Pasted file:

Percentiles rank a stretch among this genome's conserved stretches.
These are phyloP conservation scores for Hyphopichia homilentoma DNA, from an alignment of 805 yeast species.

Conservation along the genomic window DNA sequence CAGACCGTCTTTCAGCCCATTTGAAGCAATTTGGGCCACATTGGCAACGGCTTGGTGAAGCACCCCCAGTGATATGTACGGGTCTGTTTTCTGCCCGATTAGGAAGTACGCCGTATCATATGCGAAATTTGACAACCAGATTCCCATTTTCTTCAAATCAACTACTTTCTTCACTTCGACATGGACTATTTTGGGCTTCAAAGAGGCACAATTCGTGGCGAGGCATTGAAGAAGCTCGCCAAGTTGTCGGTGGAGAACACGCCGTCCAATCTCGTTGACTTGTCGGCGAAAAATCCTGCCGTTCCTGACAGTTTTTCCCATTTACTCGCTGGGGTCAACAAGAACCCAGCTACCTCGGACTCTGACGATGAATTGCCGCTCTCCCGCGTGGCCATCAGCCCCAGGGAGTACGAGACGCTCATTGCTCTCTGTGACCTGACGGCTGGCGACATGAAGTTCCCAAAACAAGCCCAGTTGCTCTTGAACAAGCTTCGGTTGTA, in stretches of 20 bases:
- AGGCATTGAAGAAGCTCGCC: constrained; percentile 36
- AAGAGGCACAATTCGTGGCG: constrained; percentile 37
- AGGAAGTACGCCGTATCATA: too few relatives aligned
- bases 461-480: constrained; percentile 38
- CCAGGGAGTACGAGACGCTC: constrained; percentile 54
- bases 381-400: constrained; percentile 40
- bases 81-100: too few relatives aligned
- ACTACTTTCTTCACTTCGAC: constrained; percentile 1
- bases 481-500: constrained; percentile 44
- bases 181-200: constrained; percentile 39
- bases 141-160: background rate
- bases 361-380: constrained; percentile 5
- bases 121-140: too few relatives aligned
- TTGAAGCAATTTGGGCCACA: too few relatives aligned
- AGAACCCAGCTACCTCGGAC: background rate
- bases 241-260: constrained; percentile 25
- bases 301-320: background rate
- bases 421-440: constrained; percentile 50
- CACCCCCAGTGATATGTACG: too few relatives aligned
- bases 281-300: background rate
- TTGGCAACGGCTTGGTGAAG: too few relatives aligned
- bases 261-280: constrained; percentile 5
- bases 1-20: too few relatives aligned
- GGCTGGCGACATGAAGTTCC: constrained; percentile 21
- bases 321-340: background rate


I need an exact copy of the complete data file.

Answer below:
Percentiles rank a stretch among this genome's conserved stretches.
These are phyloP conservation scores for Hyphopichia homilentoma DNA, from an alignment of 805 yeast species.

Conservation along the genomic window DNA sequence CAGACCGTCTTTCAGCCCATTTGAAGCAATTTGGGCCACATTGGCAACGGCTTGGTGAAGCACCCCCAGTGATATGTACGGGTCTGTTTTCTGCCCGATTAGGAAGTACGCCGTATCATATGCGAAATTTGACAACCAGATTCCCATTTTCTTCAAATCAACTACTTTCTTCACTTCGACATGGACTATTTTGGGCTTCAAAGAGGCACAATTCGTGGCGAGGCATTGAAGAAGCTCGCCAAGTTGTCGGTGGAGAACACGCCGTCCAATCTCGTTGACTTGTCGGCGAAAAATCCTGCCGTTCCTGACAGTTTTTCCCATTTACTCGCTGGGGTCAACAAGAACCCAGCTACCTCGGACTCTGACGATGAATTGCCGCTCTCCCGCGTGGCCATCAGCCCCAGGGAGTACGAGACGCTCATTGCTCTCTGTGACCTGACGGCTGGCGACATGAAGTTCCCAAAACAAGCCCAGTTGCTCTTGAACAAGCTTCGGTTGTA, in stretches of 20 bases:
- AGGCATTGAAGAAGCTCGCC: constrained; percentile 36
- AAGAGGCACAATTCGTGGCG: constrained; percentile 37
- AGGAAGTACGCCGTATCATA: too few relatives aligned
- bases 461-480: constrained; percentile 38
- CCAGGGAGTACGAGACGCTC: constrained; percentile 54
- bases 381-400: constrained; percentile 40
- bases 81-100: too few relatives aligned
- ACTACTTTCTTCACTTCGAC: constrained; percentile 1
- bases 481-500: constrained; percentile 44
- bases 181-200: constrained; percentile 39
- bases 141-160: background rate
- bases 361-380: constrained; percentile 5
- bases 121-140: too few relatives aligned
- TTGAAGCAATTTGGGCCACA: too few relatives aligned
- AGAACCCAGCTACCTCGGAC: background rate
- bases 241-260: constrained; percentile 25
- bases 301-320: background rate
- bases 421-440: constrained; percentile 50
- CACCCCCAGTGATATGTACG: too few relatives aligned
- bases 281-300: background rate
- TTGGCAACGGCTTGGTGAAG: too few relatives aligned
- bases 261-280: constrained; percentile 5
- bases 1-20: too few relatives aligned
- GGCTGGCGACATGAAGTTCC: constrained; percentile 21
- bases 321-340: background rate